#define deg2rad (2 * M_PI / 360)

Project the vectors using tr.vecPlaneNormal and the equation shown above. Change the angles with the projected vectors. UTIL_VecToAngles() sets resulting angle's roll to 0, so we must find it with angdiry.

The final code:

/ lie flat/          pev->angles.x = 0;//          pev->angles.z = 0;

TraceResult tr;

// look down directly to know the surface we're lying.
UTIL_TraceLine( pev->origin,
pev->origin - Vector(0,0,10), ignore_monsters, edict(), &tr );

#ifndef M_PI
#define M_PI 3.14159265358979
#endif
#define ang2rad (2 * M_PI / 360)

if ( tr.flFraction < 1.0 )
{
Vector angdir = Vector(
cos(pev->angles.y * ang2rad) * cos(pev->angles.x * ang2rad),
sin(pev->angles.y * ang2rad) * cos(pev->angles.x * ang2rad),
-sin(pev->angles.x * ang2rad));
Vector angdiry = Vector(
sin(pev->angles.y * ang2rad) * cos(pev->angles.x * ang2rad),
cos(pev->angles.y * ang2rad) * cos(pev->angles.x * ang2rad), -sin(pev->angles.x * ang2rad));

pev->angles = UTIL_VecToAngles(
angdir - DotProduct(angdir, tr.vecPlaneNormal) * tr.vecPlaneNormal);
pev->angles.z = -UTIL_VecToAngles(
angdiry - DotProduct(angdiry, tr.vecPlaneNormal) *
tr.vecPlaneNormal).x;
}

#undef ang2rad

(Some operators (->) may be cut in some browsers by wrapping.)

If you want to make weapons act more realistically (a.l.a. the Svencoop mod), you must do some more tweaking. But it is beyond the scope of this article.

Footnotes

Following are totally useless essays for the purpose of this article, so you can ignore it.
Thanks to Zipster for inspiring me to write this.

( * ) It is one of the wonders of English to me that the terms "dot product" and "cross product" are not less popular than their synonyms, "scalar product" and "vector product", respectively. I honestly never thought "dot product" is a good term, because it has no particular reason except the form, and the form may vary by writer (not necesarilly a dot). Actually, a person I know writes a scalar(dot) product of vectors A and B as "<A,B>", in order to distinguish it from normal "products" in terms of tensors. "Scalar product", on the other hand, is more explicit that it yields scalar quantity and is very different from a vector product. But if it causes less confusion, I settle for it. I don't think I can or I should change the trend.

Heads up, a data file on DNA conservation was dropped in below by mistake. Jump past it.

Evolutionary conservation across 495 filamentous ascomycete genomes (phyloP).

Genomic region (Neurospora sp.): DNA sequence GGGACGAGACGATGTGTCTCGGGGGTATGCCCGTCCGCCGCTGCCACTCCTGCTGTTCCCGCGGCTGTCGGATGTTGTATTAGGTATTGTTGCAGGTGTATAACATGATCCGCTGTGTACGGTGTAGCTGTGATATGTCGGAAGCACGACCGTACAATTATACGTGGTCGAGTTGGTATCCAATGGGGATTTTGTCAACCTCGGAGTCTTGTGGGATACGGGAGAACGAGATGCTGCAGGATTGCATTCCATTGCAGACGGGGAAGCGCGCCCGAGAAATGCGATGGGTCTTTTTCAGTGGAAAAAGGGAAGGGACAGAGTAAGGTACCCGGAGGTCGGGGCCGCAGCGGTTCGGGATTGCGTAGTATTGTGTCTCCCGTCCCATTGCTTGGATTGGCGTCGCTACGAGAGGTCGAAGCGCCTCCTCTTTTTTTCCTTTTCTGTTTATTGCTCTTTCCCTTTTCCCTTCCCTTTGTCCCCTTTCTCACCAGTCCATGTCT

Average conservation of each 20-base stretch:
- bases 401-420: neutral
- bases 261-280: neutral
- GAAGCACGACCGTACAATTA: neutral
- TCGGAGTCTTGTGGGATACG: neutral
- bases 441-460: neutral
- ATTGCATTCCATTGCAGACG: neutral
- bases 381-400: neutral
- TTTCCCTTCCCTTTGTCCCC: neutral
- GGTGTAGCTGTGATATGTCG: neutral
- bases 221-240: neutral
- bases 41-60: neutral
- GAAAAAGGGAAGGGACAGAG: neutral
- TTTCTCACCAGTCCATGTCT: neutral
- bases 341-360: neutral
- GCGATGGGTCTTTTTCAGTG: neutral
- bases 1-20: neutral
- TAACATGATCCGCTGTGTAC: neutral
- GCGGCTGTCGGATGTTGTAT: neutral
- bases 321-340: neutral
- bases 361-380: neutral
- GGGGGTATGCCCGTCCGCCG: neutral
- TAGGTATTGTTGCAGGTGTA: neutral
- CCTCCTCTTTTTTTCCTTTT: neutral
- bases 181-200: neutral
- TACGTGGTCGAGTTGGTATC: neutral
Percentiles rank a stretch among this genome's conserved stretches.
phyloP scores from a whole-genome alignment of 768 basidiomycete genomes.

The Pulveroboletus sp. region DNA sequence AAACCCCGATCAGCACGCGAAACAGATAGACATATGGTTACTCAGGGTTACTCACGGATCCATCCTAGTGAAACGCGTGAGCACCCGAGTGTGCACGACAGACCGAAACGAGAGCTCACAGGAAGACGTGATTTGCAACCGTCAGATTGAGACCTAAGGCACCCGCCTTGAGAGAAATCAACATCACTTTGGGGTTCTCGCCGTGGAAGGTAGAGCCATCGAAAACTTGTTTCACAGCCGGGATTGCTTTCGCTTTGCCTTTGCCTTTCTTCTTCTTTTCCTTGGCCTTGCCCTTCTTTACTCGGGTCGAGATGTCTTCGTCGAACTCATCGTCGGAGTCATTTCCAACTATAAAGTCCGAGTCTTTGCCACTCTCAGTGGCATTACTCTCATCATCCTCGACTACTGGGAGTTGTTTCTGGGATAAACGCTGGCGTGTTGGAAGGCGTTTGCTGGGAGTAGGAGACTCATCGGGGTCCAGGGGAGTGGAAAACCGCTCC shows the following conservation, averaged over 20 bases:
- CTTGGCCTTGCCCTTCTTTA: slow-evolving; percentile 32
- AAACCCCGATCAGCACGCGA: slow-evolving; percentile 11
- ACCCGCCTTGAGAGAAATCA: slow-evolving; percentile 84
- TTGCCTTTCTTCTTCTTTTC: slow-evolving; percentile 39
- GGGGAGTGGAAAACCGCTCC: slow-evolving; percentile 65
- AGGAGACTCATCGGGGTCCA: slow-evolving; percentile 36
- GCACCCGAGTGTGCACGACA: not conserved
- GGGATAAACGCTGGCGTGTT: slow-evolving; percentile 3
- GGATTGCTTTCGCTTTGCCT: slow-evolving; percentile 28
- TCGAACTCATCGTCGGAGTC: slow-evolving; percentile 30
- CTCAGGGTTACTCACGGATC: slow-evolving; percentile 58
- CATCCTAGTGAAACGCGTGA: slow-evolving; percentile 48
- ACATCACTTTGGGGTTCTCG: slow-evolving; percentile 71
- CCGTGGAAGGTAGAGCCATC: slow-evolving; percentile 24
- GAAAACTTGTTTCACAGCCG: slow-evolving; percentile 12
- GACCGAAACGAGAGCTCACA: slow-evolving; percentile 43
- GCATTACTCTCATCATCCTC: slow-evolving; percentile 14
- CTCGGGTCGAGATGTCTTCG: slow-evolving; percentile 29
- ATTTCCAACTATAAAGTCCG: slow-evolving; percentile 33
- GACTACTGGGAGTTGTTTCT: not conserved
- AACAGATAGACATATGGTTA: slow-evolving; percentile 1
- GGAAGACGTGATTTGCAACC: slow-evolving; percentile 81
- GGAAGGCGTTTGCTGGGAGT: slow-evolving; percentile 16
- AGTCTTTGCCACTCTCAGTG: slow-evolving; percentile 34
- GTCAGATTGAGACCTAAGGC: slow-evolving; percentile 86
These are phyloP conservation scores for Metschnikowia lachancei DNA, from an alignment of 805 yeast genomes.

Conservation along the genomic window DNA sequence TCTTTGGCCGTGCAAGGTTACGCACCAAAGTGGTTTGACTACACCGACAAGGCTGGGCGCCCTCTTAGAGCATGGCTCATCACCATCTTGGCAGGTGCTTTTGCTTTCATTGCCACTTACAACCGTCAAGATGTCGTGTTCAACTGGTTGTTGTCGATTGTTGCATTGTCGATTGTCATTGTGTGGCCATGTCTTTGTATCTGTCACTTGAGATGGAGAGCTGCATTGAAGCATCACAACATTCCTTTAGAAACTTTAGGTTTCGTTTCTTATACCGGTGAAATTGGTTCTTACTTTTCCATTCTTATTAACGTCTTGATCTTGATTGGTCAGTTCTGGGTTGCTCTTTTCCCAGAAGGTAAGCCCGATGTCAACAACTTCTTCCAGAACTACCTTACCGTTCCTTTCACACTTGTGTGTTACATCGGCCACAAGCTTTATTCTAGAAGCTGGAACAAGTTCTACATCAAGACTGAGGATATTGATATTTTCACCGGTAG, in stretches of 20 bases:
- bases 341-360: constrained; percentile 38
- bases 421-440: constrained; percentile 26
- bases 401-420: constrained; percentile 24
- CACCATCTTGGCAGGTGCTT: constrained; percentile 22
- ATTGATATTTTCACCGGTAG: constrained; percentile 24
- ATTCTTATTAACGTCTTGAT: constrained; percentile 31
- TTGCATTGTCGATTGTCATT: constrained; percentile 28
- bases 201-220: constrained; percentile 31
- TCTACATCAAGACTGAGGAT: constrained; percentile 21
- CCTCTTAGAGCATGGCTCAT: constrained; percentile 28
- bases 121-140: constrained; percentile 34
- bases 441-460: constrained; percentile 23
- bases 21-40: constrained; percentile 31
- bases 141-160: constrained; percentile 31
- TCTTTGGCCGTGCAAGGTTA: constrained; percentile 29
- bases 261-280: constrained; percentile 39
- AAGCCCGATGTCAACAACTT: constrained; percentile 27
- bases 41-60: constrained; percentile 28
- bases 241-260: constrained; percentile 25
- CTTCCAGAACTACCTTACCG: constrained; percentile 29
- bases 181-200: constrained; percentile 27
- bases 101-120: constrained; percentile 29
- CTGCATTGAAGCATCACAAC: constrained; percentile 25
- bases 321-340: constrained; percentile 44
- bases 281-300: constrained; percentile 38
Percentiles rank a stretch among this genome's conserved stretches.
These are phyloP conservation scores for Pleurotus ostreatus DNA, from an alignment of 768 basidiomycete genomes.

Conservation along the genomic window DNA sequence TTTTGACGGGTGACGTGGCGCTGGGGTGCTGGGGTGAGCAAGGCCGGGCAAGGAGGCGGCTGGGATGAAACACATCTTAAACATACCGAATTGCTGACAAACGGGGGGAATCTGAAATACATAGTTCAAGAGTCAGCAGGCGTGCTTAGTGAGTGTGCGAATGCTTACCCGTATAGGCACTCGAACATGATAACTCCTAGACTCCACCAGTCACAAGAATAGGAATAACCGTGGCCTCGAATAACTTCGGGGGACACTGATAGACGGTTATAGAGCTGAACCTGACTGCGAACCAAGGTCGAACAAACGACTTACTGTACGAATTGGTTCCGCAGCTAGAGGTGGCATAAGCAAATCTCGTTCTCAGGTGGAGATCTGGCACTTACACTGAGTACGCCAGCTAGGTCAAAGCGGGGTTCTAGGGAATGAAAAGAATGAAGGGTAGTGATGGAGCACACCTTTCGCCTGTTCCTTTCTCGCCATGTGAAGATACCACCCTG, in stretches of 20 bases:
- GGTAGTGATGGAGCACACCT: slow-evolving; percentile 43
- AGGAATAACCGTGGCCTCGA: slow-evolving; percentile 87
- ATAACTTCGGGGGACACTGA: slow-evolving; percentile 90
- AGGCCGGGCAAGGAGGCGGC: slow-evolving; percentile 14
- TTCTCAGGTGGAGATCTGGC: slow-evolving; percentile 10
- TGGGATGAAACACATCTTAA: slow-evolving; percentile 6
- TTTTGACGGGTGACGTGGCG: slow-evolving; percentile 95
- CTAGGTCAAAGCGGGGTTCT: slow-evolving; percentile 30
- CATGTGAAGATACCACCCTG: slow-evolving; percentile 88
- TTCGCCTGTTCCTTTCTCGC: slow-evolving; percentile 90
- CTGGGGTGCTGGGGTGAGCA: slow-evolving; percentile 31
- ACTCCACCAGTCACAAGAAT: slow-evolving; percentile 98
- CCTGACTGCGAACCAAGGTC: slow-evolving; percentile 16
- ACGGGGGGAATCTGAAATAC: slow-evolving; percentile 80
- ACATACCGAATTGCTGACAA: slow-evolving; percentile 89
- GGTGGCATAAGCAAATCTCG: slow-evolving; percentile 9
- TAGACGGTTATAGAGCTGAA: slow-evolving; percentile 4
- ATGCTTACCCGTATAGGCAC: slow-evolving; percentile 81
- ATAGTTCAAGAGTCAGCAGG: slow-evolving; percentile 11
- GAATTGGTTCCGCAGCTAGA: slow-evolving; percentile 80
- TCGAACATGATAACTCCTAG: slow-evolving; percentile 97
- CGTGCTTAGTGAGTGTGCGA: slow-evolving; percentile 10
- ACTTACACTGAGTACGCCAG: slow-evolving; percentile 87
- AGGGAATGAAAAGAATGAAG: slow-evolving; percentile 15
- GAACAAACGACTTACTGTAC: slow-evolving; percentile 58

( ** ) Three values, pitch, yaw, and roll, form rotational matrices around y, z, and x axes, respectively. And then the matrices are multiplied in that order into one matrix. Model vertices are transformed by the matrix from left. So vertex coordinates are rotated in roll, yaw, pitch in that order. It explains why models are transformed in that (like seen in the figure) way.
If the model is to be scaled, a diagonal matrix will be multiplied as well.

( *** ) Mathematically, a normal vector needs not to have a length of 1. But practical computing almost always treats normal vectors to have, for the sake of performance and convenience.
This article was originally published on the Valve Editing Resource Collective (VERC).
TWHL only archives articles from defunct websites. For more information on TWHL's archiving efforts, please visit the TWHL Archiving Project page.